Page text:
Twenty-five countries are suspected of sponsoring cyber operations, including the United States.
States have begun using sanctions and indictments to punish their alleged attacker and state-sponsor.
States have occasionally used cyber operations to cause power outages, as Russia is suspected to have done in Ukraine in 2015 and 2016.
The intentional paralyzing of a computer network by flooding it with data sent simultaneously from many individual computers.
The act of obtaining confidential information without the information holder’s consent.
The unauthorized act of changing the appearance of a website or social media account.
The use of malicious software to destroy data on a computer or to render a computer inoperable.
The use of malware that causes a disruption to a physical process, such as the provision of electricity or normal function of nuclear centrifuges.
The act of searching and publishing private or identifying information about an individual or group on the internet, typically with malicious intent.
A set of stealthy and continuous computer hacking processes, often orchestrated by a person or group targeting a specific entity, such as a business or government.
A network of computers infected with malicious software and controlled as a group. Botnets are often used to spread spam and launch distributed denial of service attacks.
Systems and assets so vital to a country that their incapacity or destruction would have a debilitating effect on a country’s national security, economy, or public health.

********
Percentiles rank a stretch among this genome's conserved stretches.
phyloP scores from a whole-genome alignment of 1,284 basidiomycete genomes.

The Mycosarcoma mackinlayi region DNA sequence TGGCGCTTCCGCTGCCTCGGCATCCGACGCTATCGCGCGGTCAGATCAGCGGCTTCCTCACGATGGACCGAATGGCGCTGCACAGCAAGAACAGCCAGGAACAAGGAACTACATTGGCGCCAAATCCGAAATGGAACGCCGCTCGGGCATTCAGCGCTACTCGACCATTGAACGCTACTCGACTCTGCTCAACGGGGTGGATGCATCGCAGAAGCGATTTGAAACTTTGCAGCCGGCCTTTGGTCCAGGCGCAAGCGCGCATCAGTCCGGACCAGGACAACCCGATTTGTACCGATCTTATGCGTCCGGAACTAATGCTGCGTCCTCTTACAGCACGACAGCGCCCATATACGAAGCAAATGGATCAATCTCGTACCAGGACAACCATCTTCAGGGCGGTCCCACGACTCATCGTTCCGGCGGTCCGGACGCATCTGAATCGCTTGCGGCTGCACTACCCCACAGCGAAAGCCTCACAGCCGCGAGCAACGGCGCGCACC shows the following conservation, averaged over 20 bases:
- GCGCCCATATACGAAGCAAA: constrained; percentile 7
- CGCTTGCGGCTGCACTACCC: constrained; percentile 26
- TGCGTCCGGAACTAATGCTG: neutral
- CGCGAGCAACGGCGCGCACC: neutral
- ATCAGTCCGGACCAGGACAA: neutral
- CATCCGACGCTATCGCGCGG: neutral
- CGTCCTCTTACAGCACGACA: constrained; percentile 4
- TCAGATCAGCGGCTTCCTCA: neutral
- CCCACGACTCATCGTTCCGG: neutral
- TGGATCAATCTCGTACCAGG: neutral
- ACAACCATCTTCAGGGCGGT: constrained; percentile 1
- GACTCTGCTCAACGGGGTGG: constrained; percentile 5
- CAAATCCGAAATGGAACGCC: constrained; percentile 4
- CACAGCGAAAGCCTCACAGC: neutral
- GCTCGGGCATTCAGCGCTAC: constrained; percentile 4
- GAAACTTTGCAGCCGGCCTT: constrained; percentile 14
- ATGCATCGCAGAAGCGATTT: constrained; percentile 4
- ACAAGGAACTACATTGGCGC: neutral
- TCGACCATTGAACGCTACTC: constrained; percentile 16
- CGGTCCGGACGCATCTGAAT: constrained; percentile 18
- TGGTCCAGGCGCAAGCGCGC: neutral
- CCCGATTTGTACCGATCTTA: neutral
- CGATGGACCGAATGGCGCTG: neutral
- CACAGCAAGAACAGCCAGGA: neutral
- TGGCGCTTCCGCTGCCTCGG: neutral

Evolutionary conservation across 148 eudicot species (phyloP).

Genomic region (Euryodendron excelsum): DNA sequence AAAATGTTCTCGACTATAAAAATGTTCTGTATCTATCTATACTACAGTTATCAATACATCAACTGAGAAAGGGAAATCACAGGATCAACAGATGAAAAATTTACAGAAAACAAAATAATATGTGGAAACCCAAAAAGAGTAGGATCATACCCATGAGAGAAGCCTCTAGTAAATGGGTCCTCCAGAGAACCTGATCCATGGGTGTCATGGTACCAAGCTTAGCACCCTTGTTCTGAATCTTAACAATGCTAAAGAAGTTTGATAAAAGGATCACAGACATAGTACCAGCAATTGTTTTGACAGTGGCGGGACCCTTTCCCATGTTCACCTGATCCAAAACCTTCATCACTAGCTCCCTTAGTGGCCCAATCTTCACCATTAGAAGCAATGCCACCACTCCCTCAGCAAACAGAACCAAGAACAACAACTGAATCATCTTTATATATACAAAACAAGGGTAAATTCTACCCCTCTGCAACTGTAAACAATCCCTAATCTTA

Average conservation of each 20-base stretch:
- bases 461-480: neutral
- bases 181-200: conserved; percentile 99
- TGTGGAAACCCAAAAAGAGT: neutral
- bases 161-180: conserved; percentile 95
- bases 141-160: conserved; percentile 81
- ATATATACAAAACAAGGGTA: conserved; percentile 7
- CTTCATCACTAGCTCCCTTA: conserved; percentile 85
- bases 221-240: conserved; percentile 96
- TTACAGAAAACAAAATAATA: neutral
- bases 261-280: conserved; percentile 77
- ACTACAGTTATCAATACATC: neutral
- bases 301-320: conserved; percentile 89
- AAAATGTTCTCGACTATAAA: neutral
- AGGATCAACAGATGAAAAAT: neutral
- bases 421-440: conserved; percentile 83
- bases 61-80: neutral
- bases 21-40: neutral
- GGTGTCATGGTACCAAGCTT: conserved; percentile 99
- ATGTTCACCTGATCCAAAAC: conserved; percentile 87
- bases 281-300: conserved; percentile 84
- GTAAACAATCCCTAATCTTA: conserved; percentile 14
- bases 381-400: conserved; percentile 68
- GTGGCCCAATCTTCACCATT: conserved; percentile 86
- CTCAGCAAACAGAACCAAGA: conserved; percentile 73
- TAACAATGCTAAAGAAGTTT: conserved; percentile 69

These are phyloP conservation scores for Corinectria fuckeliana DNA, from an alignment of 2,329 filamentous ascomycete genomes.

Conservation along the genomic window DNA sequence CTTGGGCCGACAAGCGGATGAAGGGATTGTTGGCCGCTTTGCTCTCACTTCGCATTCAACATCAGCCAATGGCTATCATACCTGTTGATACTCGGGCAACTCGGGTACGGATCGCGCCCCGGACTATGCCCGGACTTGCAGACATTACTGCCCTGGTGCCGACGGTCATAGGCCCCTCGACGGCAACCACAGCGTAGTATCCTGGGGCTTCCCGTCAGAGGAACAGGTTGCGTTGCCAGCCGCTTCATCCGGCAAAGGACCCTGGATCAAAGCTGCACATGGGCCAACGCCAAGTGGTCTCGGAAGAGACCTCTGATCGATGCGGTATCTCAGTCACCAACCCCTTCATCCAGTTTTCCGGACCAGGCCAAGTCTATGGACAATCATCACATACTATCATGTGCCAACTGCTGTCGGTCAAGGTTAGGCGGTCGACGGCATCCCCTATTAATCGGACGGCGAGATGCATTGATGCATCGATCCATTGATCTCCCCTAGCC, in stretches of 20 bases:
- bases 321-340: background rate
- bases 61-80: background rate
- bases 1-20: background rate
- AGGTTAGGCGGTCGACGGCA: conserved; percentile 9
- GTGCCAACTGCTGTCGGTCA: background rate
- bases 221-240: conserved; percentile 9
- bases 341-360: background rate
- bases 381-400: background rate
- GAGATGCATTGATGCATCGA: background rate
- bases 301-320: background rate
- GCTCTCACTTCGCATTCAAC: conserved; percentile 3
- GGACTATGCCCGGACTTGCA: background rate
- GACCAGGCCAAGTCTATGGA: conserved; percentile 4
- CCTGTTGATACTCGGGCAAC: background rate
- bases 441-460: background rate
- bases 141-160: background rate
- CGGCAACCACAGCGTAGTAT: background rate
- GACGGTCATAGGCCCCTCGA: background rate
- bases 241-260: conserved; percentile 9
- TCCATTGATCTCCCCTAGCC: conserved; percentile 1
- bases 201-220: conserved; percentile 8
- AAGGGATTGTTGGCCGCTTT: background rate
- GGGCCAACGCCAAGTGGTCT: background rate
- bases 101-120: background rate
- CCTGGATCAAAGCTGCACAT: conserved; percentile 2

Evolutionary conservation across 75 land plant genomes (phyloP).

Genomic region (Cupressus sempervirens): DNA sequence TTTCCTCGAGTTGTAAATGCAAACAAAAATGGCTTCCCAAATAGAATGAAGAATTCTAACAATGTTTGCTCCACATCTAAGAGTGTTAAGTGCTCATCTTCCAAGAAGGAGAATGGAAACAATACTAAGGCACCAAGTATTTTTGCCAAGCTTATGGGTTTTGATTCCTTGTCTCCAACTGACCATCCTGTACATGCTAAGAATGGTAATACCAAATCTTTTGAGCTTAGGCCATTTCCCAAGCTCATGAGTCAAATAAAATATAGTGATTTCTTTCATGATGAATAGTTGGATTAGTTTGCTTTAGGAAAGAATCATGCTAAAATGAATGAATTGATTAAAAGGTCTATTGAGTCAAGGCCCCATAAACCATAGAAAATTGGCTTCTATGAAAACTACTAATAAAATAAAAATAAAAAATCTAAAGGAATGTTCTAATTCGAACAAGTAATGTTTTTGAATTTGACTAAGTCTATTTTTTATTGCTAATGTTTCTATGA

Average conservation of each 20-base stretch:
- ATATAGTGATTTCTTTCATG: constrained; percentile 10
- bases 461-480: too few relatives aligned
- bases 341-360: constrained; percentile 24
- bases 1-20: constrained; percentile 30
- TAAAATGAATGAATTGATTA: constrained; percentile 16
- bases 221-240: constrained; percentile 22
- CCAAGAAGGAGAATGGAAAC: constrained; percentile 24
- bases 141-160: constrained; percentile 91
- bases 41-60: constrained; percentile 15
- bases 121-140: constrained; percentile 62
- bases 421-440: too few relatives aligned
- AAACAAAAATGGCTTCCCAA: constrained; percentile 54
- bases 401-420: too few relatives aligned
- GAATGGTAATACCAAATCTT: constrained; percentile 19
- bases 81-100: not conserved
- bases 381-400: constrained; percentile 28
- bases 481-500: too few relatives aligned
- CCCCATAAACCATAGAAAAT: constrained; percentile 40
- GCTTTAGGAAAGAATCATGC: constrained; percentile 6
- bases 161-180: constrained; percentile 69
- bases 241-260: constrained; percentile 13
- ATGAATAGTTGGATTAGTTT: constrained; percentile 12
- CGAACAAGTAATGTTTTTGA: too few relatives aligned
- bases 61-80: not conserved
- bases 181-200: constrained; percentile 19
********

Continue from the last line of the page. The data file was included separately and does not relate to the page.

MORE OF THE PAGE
The use of computer networks to collect information on the activities, movements, and plans of a target.
Intentionally paralyzing a computer network by flooding it with data sent simultaneously from many individual computers.
Searching and publishing private or identifying information about an individual or group on the internet, typically with malicious intent.
Transformation of data into an illegible form to conceal the data’s original meaning and prevent it from being known or used.
The unauthorized transfer of data from one computer to another.
A ruse designed to attribute an operation to a person or a group other than those who actually planned and executed it.
A discrete event or series of events in which a threat actor compromises a computer network.
Spying directed toward discovering commercial secrets from a rival manufacturer, other company, or held by a government.
Software designed to interfere with a computer’s normal functioning.
The practice of sending emails purporting to be from reputable sources in order to induce individuals to reveal information, such as passwords or credit card numbers.
A small data file that digitally authenticates the identity of a server on the internet.
The U.S. military organization assigned with defending U.S. military networks and conducting offensive operations in cyberspace.
A technique used to compromise a target by inserting malware on a website the target is likely to visit.
A vulnerability in software or hardware that is unknown to its vendor.
The cyber operations tracker categorizes all instances of publicly known state-sponsored cyber activity since 2005. The tracker only contains data in which the perpetrator, also known as the threat actor, is suspected to be affiliated with a nation-state.
The tracker focuses on state-sponsored actors because its purpose is to identify when states and their proxies conduct cyber operations in pursuit of their foreign policy interests. Furthermore, state-sponsored incidents generally have the most accurate and comprehensive reporting. Reporting on nonstate actors, such as hacktivist groups, tends to be murkier and makes for less reliable data.
The data exclusively tracks incidents and threat actors engaged in denial of service attacks, espionage, defacement, destruction of data, sabotage, and doxing. For term definitions, please see the glossary.